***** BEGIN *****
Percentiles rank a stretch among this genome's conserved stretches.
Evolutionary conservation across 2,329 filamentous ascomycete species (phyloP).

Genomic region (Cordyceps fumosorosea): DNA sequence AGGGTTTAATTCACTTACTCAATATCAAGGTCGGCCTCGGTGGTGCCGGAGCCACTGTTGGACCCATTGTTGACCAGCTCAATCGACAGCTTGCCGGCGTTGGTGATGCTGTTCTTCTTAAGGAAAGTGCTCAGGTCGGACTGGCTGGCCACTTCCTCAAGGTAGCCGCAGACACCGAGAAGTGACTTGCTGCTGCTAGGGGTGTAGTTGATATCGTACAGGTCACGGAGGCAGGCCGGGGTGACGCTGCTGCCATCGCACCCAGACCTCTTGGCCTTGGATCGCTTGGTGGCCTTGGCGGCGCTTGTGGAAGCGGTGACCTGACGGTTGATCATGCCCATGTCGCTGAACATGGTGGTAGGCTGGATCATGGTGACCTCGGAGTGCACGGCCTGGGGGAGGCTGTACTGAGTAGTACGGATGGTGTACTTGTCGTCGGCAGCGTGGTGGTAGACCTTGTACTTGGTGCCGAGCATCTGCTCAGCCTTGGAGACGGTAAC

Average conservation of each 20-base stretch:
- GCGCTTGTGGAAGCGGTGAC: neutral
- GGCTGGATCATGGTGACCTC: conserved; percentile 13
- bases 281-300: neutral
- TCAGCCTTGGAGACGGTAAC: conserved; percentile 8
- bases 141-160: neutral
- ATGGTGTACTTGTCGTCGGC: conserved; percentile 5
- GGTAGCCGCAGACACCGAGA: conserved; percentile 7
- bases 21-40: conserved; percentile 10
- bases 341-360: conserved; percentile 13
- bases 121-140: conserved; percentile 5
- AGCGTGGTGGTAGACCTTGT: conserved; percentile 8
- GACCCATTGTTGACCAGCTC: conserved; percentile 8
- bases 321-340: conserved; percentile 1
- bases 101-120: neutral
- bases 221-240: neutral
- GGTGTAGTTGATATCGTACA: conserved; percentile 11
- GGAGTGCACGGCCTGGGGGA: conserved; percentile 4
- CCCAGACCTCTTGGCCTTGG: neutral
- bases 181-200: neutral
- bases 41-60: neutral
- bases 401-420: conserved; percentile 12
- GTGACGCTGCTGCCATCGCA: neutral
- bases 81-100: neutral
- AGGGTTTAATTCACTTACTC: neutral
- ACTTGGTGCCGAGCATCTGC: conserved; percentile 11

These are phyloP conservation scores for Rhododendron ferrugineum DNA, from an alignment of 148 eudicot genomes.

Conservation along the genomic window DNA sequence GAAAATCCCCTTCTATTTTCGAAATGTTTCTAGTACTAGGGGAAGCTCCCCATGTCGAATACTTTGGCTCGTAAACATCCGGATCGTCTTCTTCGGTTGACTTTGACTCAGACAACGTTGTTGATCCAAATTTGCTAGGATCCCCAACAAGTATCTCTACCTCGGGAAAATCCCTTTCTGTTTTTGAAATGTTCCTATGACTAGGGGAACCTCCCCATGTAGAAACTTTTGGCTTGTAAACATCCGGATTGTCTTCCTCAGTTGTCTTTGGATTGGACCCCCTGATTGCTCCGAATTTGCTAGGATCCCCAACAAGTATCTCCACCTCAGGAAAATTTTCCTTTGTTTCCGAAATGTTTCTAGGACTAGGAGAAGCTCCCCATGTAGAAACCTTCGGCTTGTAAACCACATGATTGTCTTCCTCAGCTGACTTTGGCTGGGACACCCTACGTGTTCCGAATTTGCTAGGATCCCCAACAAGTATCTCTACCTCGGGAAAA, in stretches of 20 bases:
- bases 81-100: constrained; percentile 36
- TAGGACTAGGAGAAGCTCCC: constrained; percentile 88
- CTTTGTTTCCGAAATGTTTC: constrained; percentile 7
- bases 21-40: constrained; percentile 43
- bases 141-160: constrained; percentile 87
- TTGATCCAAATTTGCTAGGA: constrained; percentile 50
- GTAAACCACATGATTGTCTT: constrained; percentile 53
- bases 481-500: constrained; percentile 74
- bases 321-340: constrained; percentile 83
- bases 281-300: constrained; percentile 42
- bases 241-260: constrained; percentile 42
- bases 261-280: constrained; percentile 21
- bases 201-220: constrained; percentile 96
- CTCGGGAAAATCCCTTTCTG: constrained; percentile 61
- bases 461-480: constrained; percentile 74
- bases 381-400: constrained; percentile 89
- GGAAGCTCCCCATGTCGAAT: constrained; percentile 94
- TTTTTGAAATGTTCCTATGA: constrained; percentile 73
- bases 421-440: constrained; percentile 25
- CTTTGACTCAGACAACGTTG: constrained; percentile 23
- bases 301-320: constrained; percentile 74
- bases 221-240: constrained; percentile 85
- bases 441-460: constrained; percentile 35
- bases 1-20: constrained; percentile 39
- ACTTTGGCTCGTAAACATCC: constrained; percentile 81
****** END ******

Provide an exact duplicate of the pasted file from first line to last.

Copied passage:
Percentiles rank a stretch among this genome's conserved stretches.
Evolutionary conservation across 2,329 filamentous ascomycete species (phyloP).

Genomic region (Cordyceps fumosorosea): DNA sequence AGGGTTTAATTCACTTACTCAATATCAAGGTCGGCCTCGGTGGTGCCGGAGCCACTGTTGGACCCATTGTTGACCAGCTCAATCGACAGCTTGCCGGCGTTGGTGATGCTGTTCTTCTTAAGGAAAGTGCTCAGGTCGGACTGGCTGGCCACTTCCTCAAGGTAGCCGCAGACACCGAGAAGTGACTTGCTGCTGCTAGGGGTGTAGTTGATATCGTACAGGTCACGGAGGCAGGCCGGGGTGACGCTGCTGCCATCGCACCCAGACCTCTTGGCCTTGGATCGCTTGGTGGCCTTGGCGGCGCTTGTGGAAGCGGTGACCTGACGGTTGATCATGCCCATGTCGCTGAACATGGTGGTAGGCTGGATCATGGTGACCTCGGAGTGCACGGCCTGGGGGAGGCTGTACTGAGTAGTACGGATGGTGTACTTGTCGTCGGCAGCGTGGTGGTAGACCTTGTACTTGGTGCCGAGCATCTGCTCAGCCTTGGAGACGGTAAC

Average conservation of each 20-base stretch:
- GCGCTTGTGGAAGCGGTGAC: neutral
- GGCTGGATCATGGTGACCTC: conserved; percentile 13
- bases 281-300: neutral
- TCAGCCTTGGAGACGGTAAC: conserved; percentile 8
- bases 141-160: neutral
- ATGGTGTACTTGTCGTCGGC: conserved; percentile 5
- GGTAGCCGCAGACACCGAGA: conserved; percentile 7
- bases 21-40: conserved; percentile 10
- bases 341-360: conserved; percentile 13
- bases 121-140: conserved; percentile 5
- AGCGTGGTGGTAGACCTTGT: conserved; percentile 8
- GACCCATTGTTGACCAGCTC: conserved; percentile 8
- bases 321-340: conserved; percentile 1
- bases 101-120: neutral
- bases 221-240: neutral
- GGTGTAGTTGATATCGTACA: conserved; percentile 11
- GGAGTGCACGGCCTGGGGGA: conserved; percentile 4
- CCCAGACCTCTTGGCCTTGG: neutral
- bases 181-200: neutral
- bases 41-60: neutral
- bases 401-420: conserved; percentile 12
- GTGACGCTGCTGCCATCGCA: neutral
- bases 81-100: neutral
- AGGGTTTAATTCACTTACTC: neutral
- ACTTGGTGCCGAGCATCTGC: conserved; percentile 11

These are phyloP conservation scores for Rhododendron ferrugineum DNA, from an alignment of 148 eudicot genomes.

Conservation along the genomic window DNA sequence GAAAATCCCCTTCTATTTTCGAAATGTTTCTAGTACTAGGGGAAGCTCCCCATGTCGAATACTTTGGCTCGTAAACATCCGGATCGTCTTCTTCGGTTGACTTTGACTCAGACAACGTTGTTGATCCAAATTTGCTAGGATCCCCAACAAGTATCTCTACCTCGGGAAAATCCCTTTCTGTTTTTGAAATGTTCCTATGACTAGGGGAACCTCCCCATGTAGAAACTTTTGGCTTGTAAACATCCGGATTGTCTTCCTCAGTTGTCTTTGGATTGGACCCCCTGATTGCTCCGAATTTGCTAGGATCCCCAACAAGTATCTCCACCTCAGGAAAATTTTCCTTTGTTTCCGAAATGTTTCTAGGACTAGGAGAAGCTCCCCATGTAGAAACCTTCGGCTTGTAAACCACATGATTGTCTTCCTCAGCTGACTTTGGCTGGGACACCCTACGTGTTCCGAATTTGCTAGGATCCCCAACAAGTATCTCTACCTCGGGAAAA, in stretches of 20 bases:
- bases 81-100: constrained; percentile 36
- TAGGACTAGGAGAAGCTCCC: constrained; percentile 88
- CTTTGTTTCCGAAATGTTTC: constrained; percentile 7
- bases 21-40: constrained; percentile 43
- bases 141-160: constrained; percentile 87
- TTGATCCAAATTTGCTAGGA: constrained; percentile 50
- GTAAACCACATGATTGTCTT: constrained; percentile 53
- bases 481-500: constrained; percentile 74
- bases 321-340: constrained; percentile 83
- bases 281-300: constrained; percentile 42
- bases 241-260: constrained; percentile 42
- bases 261-280: constrained; percentile 21
- bases 201-220: constrained; percentile 96
- CTCGGGAAAATCCCTTTCTG: constrained; percentile 61
- bases 461-480: constrained; percentile 74
- bases 381-400: constrained; percentile 89
- GGAAGCTCCCCATGTCGAAT: constrained; percentile 94
- TTTTTGAAATGTTCCTATGA: constrained; percentile 73
- bases 421-440: constrained; percentile 25
- CTTTGACTCAGACAACGTTG: constrained; percentile 23
- bases 301-320: constrained; percentile 74
- bases 221-240: constrained; percentile 85
- bases 441-460: constrained; percentile 35
- bases 1-20: constrained; percentile 39
- ACTTTGGCTCGTAAACATCC: constrained; percentile 81